In promoting the sanctity of human life, the Qur'an-e Shariff says that good health, like knowledge, is a divine gift. The family unit nurtures the lives of its members, assisting them in their physical and spiritual endeavours. The wellbeing of individuals, in-turn, contributes to the overall health of the family, and that of society at large.
On a sunny weekend earlier this summer, the gardens at the Ismaili Centre in Lisbon, along with other flourishing green spaces in the surrounding area, participated in the third edition of the Open Gardens Festival, welcoming visitors, and sharing its diverse flora with the public.
The Aga Khan Trust for Culture commenced conservation and landscaping works at Sunder Nursery in 2007. The area has since flourished into a park comprising of formal and informal gardens, water features, orchards, pavilions, bird habitats, and a sunken amphitheatre for cultural events and festivals. The Mughal-inspired central areas feature marble fountains and flowing water set amidst geometric flower beds, and raised pathways.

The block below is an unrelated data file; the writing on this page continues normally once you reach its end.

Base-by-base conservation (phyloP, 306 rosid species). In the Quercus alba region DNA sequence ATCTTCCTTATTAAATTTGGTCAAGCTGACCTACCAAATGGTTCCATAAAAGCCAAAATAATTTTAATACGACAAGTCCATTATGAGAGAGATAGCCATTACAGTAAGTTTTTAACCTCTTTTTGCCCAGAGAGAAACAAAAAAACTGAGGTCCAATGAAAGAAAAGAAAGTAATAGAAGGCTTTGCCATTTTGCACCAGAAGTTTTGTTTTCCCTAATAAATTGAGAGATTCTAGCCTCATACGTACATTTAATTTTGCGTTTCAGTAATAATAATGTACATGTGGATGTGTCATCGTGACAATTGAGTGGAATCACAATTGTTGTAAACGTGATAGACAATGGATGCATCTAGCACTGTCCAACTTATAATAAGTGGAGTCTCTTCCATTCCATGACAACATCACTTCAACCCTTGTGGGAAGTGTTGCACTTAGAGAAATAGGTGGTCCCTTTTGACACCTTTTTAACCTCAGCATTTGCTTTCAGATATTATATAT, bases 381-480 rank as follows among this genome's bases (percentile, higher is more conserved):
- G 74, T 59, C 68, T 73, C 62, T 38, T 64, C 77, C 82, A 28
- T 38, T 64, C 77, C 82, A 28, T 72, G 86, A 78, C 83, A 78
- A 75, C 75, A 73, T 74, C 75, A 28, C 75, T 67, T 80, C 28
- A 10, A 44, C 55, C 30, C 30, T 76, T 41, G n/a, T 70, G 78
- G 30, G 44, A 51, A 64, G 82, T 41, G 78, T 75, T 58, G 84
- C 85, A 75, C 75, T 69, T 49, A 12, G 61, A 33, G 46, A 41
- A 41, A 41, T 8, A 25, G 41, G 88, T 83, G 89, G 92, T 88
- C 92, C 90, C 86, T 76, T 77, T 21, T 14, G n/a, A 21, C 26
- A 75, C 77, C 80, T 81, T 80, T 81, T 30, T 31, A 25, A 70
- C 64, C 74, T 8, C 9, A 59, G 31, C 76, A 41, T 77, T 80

As Ismailis around the world prepare for the Jubilee Games in Dubai, the Jamat of the Far East came together in November to participate in their own sports tournament, which served as a regional qualifier for the international Games.
This Ramadan, a group of young Ismailis in Singapore set out to learn more about their country’s Muslim heritage and diversity, while joining with other ummah youth to help families in need. Along the way, they visited the historic Masjid Sultan and took in the vibrant cultures of Geylang Serai Bazaar.
The Far East Jamat had an opportunity to experience Treasures of the Aga Khan Museum – Architecture in Islamic Arts, a special exhibition of the Aga Khan Museum Collection that visited Malaysia and Singapore last year. The exhibitions also provided an opportunity for the Jamat to reach out and share Ismaili culture and values with the wider public.